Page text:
VANCOUVER (NEWS 1130) – Greyhound announced Monday morning that it would be pulling out of Western Canada.
All routes through the prairie provinces are cancelled, effective October 31st. All routes in BC, except one U.S.-run route from Vancouver to Seattle, will be eliminated as well.
Sue McKortoff is the mayor of Osoyoos and she says this will have a massive impact on rural communities and smaller cities and towns like hers.
McKortoff says while she understands ridership has dropped over the years, the bus provided people with a vital connection to areas outside the Okanagan.
“And it’s not just to the passenger routes, but parcel delivery was a big part of what we had come to rely on. To hear that all these points are being, now, eliminated is awful,” she says. “I’m horrified.”
She says the news is disappointing, especially since they’ve been serving Canadians since “before she can remember.”
“Certainly at Christmas time, you had to book your spot in December [in advance] because it was busy! I’ve taken the bus to Vancouver and back many times. I rely on it as well.”
People can still use BC Transit to get to communities nearby, but McKortoff says this is a blow to their plan to reduce car traffic.
“We need to encourage people to get out of their cars. The mayors along Highway 3 are trying to make this a good route to go one. We’re trying to make it friendly for cyclists to go on, and stopping points to go to. Obviously buses are a huge part of that. We’re trying to encourage transit opportunities.”
She says and it will likely be a hot bottom issue at the annual meeting of the mayors in September, just ahead of the cancellation.
The Mayor of Kamloops, Ken Christian, says the news is shocking, but not completely unexpected because “Greyhound’s heart hasn’t been in it”.
“In particular, service to the smaller rural communities hasn’t really been part of their business model,” he says.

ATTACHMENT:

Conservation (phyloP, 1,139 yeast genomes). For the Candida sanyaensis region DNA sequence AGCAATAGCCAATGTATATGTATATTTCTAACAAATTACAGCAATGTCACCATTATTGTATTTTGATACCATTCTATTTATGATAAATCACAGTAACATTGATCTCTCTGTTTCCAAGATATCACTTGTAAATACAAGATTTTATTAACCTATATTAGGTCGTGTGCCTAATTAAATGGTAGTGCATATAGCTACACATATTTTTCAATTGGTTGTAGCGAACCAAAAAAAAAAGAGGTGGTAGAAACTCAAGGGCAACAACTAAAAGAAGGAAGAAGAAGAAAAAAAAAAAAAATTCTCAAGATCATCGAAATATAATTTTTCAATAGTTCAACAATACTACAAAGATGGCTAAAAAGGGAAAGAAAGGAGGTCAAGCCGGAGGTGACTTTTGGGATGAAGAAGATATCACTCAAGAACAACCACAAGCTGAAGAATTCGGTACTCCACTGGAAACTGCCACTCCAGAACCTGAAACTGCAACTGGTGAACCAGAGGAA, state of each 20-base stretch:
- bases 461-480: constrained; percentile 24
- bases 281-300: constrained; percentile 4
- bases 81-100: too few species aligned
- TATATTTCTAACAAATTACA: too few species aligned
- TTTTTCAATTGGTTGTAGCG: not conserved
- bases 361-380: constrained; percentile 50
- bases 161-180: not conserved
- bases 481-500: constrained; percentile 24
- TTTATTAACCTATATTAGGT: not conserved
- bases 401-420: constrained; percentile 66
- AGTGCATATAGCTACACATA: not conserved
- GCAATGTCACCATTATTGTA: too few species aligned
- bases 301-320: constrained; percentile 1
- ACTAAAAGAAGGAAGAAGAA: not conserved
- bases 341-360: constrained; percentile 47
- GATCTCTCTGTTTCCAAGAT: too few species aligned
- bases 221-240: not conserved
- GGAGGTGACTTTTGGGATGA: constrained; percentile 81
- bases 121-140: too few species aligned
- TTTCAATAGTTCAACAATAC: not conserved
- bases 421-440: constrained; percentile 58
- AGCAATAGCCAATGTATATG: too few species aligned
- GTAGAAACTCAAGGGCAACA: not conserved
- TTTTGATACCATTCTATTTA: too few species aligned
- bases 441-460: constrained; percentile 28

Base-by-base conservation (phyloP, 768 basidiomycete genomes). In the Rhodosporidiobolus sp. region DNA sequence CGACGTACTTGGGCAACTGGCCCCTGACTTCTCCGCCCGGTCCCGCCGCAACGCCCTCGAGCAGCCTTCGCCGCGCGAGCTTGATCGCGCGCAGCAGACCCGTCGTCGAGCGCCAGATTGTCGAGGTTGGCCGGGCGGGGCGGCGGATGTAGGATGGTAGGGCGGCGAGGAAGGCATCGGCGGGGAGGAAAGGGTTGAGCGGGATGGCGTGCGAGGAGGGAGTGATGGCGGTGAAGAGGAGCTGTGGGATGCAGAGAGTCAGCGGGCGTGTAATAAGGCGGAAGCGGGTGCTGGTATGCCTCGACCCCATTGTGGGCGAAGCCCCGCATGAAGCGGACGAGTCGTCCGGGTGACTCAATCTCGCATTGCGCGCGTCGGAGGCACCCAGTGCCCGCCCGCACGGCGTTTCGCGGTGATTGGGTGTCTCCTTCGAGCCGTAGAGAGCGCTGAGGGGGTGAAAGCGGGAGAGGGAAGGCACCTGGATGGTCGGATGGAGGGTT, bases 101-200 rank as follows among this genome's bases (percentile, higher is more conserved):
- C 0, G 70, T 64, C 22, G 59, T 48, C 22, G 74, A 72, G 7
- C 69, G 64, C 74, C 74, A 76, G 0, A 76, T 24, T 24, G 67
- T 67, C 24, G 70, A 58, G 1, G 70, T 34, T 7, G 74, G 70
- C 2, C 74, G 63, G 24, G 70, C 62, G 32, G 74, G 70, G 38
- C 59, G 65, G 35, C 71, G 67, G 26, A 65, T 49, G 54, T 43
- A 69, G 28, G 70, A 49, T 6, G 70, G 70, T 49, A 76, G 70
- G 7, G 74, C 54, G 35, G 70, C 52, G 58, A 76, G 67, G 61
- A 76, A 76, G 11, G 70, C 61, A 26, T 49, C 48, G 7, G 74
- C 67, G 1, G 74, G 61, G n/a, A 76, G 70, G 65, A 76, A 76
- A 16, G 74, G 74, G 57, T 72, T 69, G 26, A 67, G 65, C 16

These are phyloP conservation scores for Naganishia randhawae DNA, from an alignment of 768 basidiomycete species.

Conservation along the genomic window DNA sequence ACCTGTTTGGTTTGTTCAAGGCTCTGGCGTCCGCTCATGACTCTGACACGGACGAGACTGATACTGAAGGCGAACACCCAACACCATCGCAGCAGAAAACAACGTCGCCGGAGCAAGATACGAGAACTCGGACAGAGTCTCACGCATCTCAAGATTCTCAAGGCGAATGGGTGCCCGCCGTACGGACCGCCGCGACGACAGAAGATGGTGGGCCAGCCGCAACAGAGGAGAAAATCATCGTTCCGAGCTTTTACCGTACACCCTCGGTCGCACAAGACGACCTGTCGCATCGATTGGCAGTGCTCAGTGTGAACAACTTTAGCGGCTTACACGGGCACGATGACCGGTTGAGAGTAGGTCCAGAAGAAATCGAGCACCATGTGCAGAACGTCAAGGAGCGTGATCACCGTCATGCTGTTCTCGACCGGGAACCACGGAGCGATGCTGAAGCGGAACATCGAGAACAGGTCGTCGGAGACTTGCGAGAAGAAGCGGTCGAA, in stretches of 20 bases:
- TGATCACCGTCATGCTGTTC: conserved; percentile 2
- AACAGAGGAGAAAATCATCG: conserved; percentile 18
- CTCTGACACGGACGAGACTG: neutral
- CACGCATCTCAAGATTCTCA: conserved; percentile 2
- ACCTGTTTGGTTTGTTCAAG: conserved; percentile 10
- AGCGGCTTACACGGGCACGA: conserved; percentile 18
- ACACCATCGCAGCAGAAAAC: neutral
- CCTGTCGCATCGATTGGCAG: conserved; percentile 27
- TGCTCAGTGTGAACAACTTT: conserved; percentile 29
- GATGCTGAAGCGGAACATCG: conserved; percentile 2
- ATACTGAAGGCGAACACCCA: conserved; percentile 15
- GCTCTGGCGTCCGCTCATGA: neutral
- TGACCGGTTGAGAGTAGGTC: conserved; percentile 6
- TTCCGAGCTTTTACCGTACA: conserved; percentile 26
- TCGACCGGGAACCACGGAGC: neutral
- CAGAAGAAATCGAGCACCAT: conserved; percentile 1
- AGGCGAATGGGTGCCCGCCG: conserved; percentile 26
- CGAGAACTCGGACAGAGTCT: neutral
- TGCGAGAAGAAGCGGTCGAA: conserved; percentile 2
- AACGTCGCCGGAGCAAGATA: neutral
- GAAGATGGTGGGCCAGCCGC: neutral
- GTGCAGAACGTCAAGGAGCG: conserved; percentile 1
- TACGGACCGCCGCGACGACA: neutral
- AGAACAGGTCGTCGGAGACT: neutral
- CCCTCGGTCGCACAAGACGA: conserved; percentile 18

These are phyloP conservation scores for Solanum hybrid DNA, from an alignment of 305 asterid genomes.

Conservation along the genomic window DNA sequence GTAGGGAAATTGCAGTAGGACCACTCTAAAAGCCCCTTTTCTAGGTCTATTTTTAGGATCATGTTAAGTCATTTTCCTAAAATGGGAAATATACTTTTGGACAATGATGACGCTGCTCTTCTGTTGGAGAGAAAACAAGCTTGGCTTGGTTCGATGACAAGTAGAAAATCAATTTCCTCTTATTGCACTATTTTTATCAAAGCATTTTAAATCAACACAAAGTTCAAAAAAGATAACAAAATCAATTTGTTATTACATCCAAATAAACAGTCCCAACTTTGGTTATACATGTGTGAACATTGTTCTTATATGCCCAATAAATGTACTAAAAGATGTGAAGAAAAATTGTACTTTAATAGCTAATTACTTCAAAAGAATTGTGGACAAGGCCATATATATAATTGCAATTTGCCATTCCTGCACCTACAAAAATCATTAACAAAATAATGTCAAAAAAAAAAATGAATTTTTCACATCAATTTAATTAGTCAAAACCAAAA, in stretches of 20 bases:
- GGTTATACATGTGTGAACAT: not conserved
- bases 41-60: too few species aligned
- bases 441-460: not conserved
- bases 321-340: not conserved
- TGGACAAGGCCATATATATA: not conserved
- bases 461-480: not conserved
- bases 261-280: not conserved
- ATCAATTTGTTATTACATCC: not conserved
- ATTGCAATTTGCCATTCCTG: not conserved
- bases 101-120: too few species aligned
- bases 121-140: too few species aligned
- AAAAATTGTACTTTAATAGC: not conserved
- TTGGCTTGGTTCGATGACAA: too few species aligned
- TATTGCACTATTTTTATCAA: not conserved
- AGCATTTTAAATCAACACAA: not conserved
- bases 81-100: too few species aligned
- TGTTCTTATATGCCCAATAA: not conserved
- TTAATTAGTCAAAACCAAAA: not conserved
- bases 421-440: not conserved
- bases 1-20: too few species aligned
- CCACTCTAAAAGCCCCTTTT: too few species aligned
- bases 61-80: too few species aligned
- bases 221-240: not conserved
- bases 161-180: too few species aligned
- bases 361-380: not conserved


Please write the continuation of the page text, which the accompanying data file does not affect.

“There’s certainly concern for those employees that work for Greyhound that live in Kamloops, and there’s also concern for those people that rely on Greyhound to access Kamloops for medical appointment, for shopping, for those kinds of essentials.”
He says the express route between Kamloops and Vancouver was quite popular, and he’s hopeful a different carrier will adopt the service along that run.
“Now there’s opportunity for other private sector providers to pick up some of the profitable routes… I’m hoping that new companies with smaller kinds of buses will be able to service these markets more efficiently.”
Time for Uber and Lyft
Christian also says ride-hailing services need to be approved–something he says the provincial government has been way behind on.
The Consumer Choice Center’s David Clement is echoing Christian’s statements, calling for Uber and Lyft to finally be allowed in the province.
“I think when you couple together the withdrawal of Greyhound with the prohibition of ride-sharing, you create a really inaccessible province,” he says.
“[When you travel] to Vancouver you realize how hard it is to move around the city in a way which isn’t going to cost you a fortune, and now we’re going to extrapolate that problem province-wide.”
He says ride sharing should be approved immediately and there may be an avenue for Uber and Lyft to provide longer-distance options like they’ve done in other areas.”
Greyhound cited plummeting ridership numbers for the cancellations–they had already cut back on routes they deemed not profitable.
Clement says if we’re hoping for any other company to take over inter-city routes, the government should look at their own policies that may be making Greyhound-like services undesirable.
“Things like gas taxes, or any other burdensome regulatory structures. Do those disincentivize a company like Greyhound from continuing to offer this service?”
He adds it’s still possible for the government to expand it’s own inter-city bus service already in operation in northern BC, but they should focus on creating a prosperous industry to invite private transportation companies back into the province.
BC to look at other options
BC’s Minister of Transportation, Claire Trevena, says the cancellation is hugely problematic for people who depend on the service, and she’s frustrated the company didn’t give the province a heads up.
“It’s unfortunate that Greyhound did not communicate their plans sooner. At no point did Greyhound reach out to me, or my staff, to have a conversation on solutions to keep people connected — something I would have expected, given their long history in this province,” she says in a release.
She also says she’ll be looking at how to bridge the gap in the meantime.
“In the weeks and months ahead, I will be sitting down with other service providers, the private sector and local government to discuss how we can ensure people have access to safe, reliable and affordable transportation to get from one community to the next. In the meantime, I hope that other local, private operators will see an opportunity to bring a badly needed service to the parts of the province most affected by Greyhound’s decision.”
-With files from Lasia Kreztel, Marcella Bernardo